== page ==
Taylor made

A surprise announcement popped up on my screen a few days ago, promising a rare Sunday treat. A free performance by Taylor 2 and the Paul Taylor Dance Company.

To meet the dancers for casual, behind-the-scenes chats. To walk into their rehearsal space.

To feel the dancing floor vibrate with energy. To share their youthful exuberance, dancing those springy steps away, in a choreography evoking an array of emotions, ranging from wittingly funny to melancholic, at times frightfully forthcoming and frank, with a touch of loneliness, marked by the shadow of war.

Paul Taylor 2 danced ”Company B” to the songs by the Andrews Sisters, expressing sentiments of Americans during World War II. Paul Taylor Dance Company danced ”Esplanade”, a choreography first performed in 1975 but managed to remain as fresh and relevant today as it was then. Music by Johann Sebastian Bach. 

While, as it transpired, this was actually a fundraising event, the money giving part was served very discreetly and humorously; so much so that most enthused members of the audience rushed to become donors, right after the last applause. And for a very good cause, I might add!

Taylor Studios
551 Grand Street

June 25th, 2017

A moment of national pride

An exhibition of a series of photographs by the official photographer of the 1896 Olympic Games, Albert Meyer. Traveling in U.S. cities, it arrived in New York where it was hosted at the U.N. Headquarters and the N.Y. Greek Consulate.

A rare opportunity to get a glimpse into events and athletes of the first Modern Olympics.

Beautifully arranged at the sun-drenched exhibition space, in front of the magnificent Peace mural by Candido Portinari.

Athens 1896: The First Modern Olympic Games
The Olympic Games of 1896 constitute a breakthrough in the history of sports events. The revival of the ancient tradition transformed international sports meetings into the global events we know today.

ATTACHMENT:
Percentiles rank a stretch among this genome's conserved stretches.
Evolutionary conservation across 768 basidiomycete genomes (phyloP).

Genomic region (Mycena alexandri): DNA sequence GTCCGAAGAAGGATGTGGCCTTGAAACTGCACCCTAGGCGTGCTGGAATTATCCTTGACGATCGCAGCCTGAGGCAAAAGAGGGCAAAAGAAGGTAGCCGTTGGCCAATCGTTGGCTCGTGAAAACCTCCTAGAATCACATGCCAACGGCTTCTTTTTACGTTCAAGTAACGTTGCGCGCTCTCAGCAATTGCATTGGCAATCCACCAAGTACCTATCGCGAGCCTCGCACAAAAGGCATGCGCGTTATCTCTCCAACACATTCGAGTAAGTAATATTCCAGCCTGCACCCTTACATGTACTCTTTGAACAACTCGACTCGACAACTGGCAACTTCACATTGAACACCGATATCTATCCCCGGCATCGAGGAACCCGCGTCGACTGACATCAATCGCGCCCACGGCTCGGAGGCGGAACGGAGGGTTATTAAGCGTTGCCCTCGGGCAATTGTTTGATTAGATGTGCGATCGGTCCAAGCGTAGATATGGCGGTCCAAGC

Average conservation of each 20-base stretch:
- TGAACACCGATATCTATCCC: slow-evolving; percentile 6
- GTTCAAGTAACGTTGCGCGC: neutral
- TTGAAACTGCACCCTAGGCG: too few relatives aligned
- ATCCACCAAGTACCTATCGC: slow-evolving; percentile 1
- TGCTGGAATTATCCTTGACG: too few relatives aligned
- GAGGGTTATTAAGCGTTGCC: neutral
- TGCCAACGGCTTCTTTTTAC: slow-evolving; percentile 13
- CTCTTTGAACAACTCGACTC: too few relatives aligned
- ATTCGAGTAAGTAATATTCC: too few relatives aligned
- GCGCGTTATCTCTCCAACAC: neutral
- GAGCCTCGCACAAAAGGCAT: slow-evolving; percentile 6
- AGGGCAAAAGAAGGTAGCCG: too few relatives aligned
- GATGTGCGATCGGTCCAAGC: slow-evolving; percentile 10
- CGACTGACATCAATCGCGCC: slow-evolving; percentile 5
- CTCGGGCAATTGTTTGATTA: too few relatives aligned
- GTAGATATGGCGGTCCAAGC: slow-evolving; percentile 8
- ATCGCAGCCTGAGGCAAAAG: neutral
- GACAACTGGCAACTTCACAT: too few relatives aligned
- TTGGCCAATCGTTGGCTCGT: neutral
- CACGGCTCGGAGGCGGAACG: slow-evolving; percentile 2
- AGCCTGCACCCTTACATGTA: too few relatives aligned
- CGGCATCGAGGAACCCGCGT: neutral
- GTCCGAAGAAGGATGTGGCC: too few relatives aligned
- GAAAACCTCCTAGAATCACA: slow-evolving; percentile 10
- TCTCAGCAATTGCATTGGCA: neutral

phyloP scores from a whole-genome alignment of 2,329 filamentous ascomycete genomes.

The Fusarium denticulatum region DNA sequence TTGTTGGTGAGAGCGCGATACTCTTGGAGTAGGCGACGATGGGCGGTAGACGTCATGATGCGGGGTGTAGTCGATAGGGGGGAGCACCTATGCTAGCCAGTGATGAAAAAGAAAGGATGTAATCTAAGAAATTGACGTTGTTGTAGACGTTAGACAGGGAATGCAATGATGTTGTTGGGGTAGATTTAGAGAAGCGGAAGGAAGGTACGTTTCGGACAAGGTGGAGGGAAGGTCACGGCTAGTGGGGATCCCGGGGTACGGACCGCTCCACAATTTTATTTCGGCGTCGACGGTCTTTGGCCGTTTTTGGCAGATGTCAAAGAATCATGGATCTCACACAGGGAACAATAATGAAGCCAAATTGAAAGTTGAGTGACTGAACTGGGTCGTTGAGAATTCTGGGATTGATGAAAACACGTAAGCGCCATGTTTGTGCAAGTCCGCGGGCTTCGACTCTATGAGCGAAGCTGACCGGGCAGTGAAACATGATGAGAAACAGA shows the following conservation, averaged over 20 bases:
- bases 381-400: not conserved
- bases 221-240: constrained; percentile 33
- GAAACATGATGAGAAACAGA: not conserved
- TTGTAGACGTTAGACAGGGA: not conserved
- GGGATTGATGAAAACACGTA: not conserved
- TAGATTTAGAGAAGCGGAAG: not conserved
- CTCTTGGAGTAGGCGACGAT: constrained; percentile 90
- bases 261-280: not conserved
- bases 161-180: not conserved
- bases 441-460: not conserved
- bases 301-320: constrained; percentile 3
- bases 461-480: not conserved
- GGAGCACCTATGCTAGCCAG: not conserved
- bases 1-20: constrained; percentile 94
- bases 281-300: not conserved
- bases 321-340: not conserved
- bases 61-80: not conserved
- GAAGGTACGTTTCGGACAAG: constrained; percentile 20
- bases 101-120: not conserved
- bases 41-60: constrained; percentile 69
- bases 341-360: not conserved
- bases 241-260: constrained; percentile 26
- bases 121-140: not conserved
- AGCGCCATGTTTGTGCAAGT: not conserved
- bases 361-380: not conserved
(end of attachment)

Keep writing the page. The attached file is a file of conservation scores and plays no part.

One of the famous photographers of that period was the well-travelled and American educated German, Albert Meyer (Dresden 1857-1924). Meyer traveled to Athens for the Games and became the official photographer of the German Team.
The 25 rather Spartan photographs of his album capture the chronicles of the Games, documenting both athletic rituals and the athletic labors of the participants.
The photographic studio and archive of Albert Meyer was destroyed in 1945, when allied bombings flattened Dresden, turning the original photographs into rare and priceless artifacts.
Among the members of the organizing committee who received one of the rare leather albums was its Secretary George Streit, banker and minister of the Greek government of the period. Marinos Yeroulanos, his grandson and President of the Board of Trustees of the Benaki Museum, donated the album to the Historical Archives of Museum were it is safeguarded today as a unique token to both History and Art. [extract from the exhibition leaflet]
December 9th, 2016

Takk Sigur Rós…!

For yet another transcendent experience. Even – or maybe because of – the rain. Even in an open stadium with loads of crazed New Yorkers who are completely unable to stand still and be quiet for longer than thirty seconds.

But for those of us who did listen, it was a two-hour beautiful, emotional, powerful, interstellar trip to the centre of the universe. Thank you Sigur Rós for showing us the way to the stars!

Until next time.

Forrest Hills Stadium
Queens

June 17th, 2017